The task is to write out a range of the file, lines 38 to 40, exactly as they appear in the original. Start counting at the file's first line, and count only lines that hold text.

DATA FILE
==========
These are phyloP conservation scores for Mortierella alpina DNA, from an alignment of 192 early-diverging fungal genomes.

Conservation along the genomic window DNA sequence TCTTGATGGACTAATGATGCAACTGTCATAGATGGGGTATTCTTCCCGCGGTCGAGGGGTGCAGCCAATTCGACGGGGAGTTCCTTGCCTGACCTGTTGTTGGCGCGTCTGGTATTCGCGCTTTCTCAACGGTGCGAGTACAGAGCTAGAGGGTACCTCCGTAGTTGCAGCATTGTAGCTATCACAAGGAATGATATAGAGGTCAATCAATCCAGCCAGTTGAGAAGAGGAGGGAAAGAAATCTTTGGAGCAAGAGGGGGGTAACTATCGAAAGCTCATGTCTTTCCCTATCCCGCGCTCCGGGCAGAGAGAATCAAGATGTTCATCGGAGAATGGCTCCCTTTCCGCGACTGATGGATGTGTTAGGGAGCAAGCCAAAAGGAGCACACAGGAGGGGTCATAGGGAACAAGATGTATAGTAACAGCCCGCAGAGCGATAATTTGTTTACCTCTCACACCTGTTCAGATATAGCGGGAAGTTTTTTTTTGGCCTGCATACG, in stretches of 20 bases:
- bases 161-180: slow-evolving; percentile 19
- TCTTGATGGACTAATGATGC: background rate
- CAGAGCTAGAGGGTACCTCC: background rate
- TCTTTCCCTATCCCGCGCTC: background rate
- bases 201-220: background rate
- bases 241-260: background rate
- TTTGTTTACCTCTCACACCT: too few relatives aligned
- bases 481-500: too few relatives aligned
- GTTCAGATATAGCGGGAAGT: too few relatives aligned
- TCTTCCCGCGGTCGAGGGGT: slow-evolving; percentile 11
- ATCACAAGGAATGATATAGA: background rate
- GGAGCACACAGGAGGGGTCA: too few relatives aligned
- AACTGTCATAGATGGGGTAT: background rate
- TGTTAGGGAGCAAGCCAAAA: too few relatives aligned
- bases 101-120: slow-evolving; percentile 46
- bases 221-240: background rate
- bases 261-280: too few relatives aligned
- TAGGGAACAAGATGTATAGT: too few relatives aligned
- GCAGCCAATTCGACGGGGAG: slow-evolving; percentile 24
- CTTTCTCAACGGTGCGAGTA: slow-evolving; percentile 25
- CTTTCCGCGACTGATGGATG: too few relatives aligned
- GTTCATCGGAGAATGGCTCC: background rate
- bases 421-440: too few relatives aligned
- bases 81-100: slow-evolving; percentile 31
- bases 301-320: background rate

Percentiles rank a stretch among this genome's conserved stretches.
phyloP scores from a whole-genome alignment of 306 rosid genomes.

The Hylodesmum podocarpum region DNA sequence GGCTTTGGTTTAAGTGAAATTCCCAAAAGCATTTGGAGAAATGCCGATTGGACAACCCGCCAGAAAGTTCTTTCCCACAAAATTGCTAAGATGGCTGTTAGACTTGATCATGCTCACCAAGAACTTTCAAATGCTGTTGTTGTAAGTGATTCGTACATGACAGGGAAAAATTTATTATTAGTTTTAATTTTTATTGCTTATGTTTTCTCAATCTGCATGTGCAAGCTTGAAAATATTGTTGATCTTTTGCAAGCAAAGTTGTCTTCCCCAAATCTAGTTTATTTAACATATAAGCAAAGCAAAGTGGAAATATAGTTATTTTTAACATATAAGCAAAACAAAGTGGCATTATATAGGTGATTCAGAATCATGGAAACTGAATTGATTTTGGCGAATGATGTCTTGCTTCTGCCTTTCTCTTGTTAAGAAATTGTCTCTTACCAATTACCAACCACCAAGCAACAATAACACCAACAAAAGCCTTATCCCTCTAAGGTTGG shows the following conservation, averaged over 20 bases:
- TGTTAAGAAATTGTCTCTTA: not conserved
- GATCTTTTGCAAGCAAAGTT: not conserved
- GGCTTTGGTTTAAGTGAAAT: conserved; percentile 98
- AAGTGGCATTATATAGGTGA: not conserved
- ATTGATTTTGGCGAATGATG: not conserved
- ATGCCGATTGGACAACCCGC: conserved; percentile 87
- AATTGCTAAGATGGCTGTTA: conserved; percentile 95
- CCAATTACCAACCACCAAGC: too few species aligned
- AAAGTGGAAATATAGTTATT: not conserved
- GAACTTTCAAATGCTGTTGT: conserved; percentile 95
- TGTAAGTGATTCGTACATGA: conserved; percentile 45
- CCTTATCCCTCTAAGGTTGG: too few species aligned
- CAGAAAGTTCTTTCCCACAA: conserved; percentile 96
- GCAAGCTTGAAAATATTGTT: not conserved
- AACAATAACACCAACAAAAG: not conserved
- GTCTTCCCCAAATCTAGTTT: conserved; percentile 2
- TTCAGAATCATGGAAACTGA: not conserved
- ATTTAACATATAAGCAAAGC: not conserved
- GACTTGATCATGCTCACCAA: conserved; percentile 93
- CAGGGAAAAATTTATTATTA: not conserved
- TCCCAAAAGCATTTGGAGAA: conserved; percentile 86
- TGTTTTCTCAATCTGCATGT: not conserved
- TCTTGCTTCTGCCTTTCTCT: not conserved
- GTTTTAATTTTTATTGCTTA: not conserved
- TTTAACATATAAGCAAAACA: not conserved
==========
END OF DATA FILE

- CCAATTACCAACCACCAAGC: too few species aligned
- AAAGTGGAAATATAGTTATT: not conserved
- GAACTTTCAAATGCTGTTGT: conserved; percentile 95